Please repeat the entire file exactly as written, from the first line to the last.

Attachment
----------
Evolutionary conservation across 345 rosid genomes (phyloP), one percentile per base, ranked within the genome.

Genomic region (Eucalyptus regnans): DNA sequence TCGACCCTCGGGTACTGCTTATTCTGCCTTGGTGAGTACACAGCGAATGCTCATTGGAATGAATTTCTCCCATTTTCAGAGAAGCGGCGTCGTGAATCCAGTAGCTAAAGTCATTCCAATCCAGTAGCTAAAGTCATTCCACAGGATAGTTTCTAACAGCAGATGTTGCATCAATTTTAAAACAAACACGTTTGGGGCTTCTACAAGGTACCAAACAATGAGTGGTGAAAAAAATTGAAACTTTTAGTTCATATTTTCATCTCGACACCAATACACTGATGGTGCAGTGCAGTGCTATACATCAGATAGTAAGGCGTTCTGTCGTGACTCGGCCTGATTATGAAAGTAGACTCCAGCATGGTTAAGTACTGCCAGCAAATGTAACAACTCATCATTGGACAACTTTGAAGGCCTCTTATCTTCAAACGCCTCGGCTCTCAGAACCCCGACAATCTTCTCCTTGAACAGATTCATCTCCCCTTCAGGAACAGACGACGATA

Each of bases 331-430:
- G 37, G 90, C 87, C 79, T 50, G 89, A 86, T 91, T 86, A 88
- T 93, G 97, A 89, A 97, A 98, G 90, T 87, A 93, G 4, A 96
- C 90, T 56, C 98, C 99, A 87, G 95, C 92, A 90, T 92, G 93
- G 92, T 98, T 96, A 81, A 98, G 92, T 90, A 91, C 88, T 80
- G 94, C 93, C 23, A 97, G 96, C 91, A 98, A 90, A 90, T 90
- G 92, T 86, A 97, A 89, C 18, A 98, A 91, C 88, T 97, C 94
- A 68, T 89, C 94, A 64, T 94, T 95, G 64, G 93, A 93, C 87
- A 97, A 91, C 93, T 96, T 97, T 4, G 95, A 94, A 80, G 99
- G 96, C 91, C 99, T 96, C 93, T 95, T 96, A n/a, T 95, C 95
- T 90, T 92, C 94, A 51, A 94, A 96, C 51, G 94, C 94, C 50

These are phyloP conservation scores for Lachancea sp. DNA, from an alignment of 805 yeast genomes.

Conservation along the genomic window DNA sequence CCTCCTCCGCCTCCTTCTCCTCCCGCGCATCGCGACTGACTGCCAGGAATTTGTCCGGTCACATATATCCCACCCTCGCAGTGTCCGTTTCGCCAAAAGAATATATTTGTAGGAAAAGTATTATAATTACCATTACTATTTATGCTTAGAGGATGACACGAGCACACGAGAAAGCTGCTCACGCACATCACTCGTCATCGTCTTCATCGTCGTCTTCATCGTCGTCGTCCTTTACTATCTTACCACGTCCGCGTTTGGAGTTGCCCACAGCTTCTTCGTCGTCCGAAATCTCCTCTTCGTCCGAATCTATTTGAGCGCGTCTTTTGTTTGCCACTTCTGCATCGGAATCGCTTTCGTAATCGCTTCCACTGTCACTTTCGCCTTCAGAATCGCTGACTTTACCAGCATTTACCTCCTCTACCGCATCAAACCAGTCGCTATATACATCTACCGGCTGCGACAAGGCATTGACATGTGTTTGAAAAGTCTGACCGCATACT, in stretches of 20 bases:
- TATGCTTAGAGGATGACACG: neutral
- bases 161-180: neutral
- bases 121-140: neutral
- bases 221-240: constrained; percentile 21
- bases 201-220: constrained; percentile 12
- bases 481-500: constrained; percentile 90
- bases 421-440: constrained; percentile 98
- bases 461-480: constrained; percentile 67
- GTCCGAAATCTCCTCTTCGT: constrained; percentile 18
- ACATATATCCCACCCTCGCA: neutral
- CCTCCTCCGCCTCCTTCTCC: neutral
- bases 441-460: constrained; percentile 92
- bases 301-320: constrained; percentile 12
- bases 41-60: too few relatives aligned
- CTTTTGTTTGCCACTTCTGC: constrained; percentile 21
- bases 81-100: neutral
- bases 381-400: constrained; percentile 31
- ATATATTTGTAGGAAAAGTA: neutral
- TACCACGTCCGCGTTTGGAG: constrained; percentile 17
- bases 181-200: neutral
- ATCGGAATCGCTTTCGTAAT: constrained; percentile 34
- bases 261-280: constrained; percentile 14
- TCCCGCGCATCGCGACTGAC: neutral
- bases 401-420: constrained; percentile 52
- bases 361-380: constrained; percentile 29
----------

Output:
Evolutionary conservation across 345 rosid genomes (phyloP), one percentile per base, ranked within the genome.

Genomic region (Eucalyptus regnans): DNA sequence TCGACCCTCGGGTACTGCTTATTCTGCCTTGGTGAGTACACAGCGAATGCTCATTGGAATGAATTTCTCCCATTTTCAGAGAAGCGGCGTCGTGAATCCAGTAGCTAAAGTCATTCCAATCCAGTAGCTAAAGTCATTCCACAGGATAGTTTCTAACAGCAGATGTTGCATCAATTTTAAAACAAACACGTTTGGGGCTTCTACAAGGTACCAAACAATGAGTGGTGAAAAAAATTGAAACTTTTAGTTCATATTTTCATCTCGACACCAATACACTGATGGTGCAGTGCAGTGCTATACATCAGATAGTAAGGCGTTCTGTCGTGACTCGGCCTGATTATGAAAGTAGACTCCAGCATGGTTAAGTACTGCCAGCAAATGTAACAACTCATCATTGGACAACTTTGAAGGCCTCTTATCTTCAAACGCCTCGGCTCTCAGAACCCCGACAATCTTCTCCTTGAACAGATTCATCTCCCCTTCAGGAACAGACGACGATA

Each of bases 331-430:
- G 37, G 90, C 87, C 79, T 50, G 89, A 86, T 91, T 86, A 88
- T 93, G 97, A 89, A 97, A 98, G 90, T 87, A 93, G 4, A 96
- C 90, T 56, C 98, C 99, A 87, G 95, C 92, A 90, T 92, G 93
- G 92, T 98, T 96, A 81, A 98, G 92, T 90, A 91, C 88, T 80
- G 94, C 93, C 23, A 97, G 96, C 91, A 98, A 90, A 90, T 90
- G 92, T 86, A 97, A 89, C 18, A 98, A 91, C 88, T 97, C 94
- A 68, T 89, C 94, A 64, T 94, T 95, G 64, G 93, A 93, C 87
- A 97, A 91, C 93, T 96, T 97, T 4, G 95, A 94, A 80, G 99
- G 96, C 91, C 99, T 96, C 93, T 95, T 96, A n/a, T 95, C 95
- T 90, T 92, C 94, A 51, A 94, A 96, C 51, G 94, C 94, C 50

These are phyloP conservation scores for Lachancea sp. DNA, from an alignment of 805 yeast genomes.

Conservation along the genomic window DNA sequence CCTCCTCCGCCTCCTTCTCCTCCCGCGCATCGCGACTGACTGCCAGGAATTTGTCCGGTCACATATATCCCACCCTCGCAGTGTCCGTTTCGCCAAAAGAATATATTTGTAGGAAAAGTATTATAATTACCATTACTATTTATGCTTAGAGGATGACACGAGCACACGAGAAAGCTGCTCACGCACATCACTCGTCATCGTCTTCATCGTCGTCTTCATCGTCGTCGTCCTTTACTATCTTACCACGTCCGCGTTTGGAGTTGCCCACAGCTTCTTCGTCGTCCGAAATCTCCTCTTCGTCCGAATCTATTTGAGCGCGTCTTTTGTTTGCCACTTCTGCATCGGAATCGCTTTCGTAATCGCTTCCACTGTCACTTTCGCCTTCAGAATCGCTGACTTTACCAGCATTTACCTCCTCTACCGCATCAAACCAGTCGCTATATACATCTACCGGCTGCGACAAGGCATTGACATGTGTTTGAAAAGTCTGACCGCATACT, in stretches of 20 bases:
- TATGCTTAGAGGATGACACG: neutral
- bases 161-180: neutral
- bases 121-140: neutral
- bases 221-240: constrained; percentile 21
- bases 201-220: constrained; percentile 12
- bases 481-500: constrained; percentile 90
- bases 421-440: constrained; percentile 98
- bases 461-480: constrained; percentile 67
- GTCCGAAATCTCCTCTTCGT: constrained; percentile 18
- ACATATATCCCACCCTCGCA: neutral
- CCTCCTCCGCCTCCTTCTCC: neutral
- bases 441-460: constrained; percentile 92
- bases 301-320: constrained; percentile 12
- bases 41-60: too few relatives aligned
- CTTTTGTTTGCCACTTCTGC: constrained; percentile 21
- bases 81-100: neutral
- bases 381-400: constrained; percentile 31
- ATATATTTGTAGGAAAAGTA: neutral
- TACCACGTCCGCGTTTGGAG: constrained; percentile 17
- bases 181-200: neutral
- ATCGGAATCGCTTTCGTAAT: constrained; percentile 34
- bases 261-280: constrained; percentile 14
- TCCCGCGCATCGCGACTGAC: neutral
- bases 401-420: constrained; percentile 52
- bases 361-380: constrained; percentile 29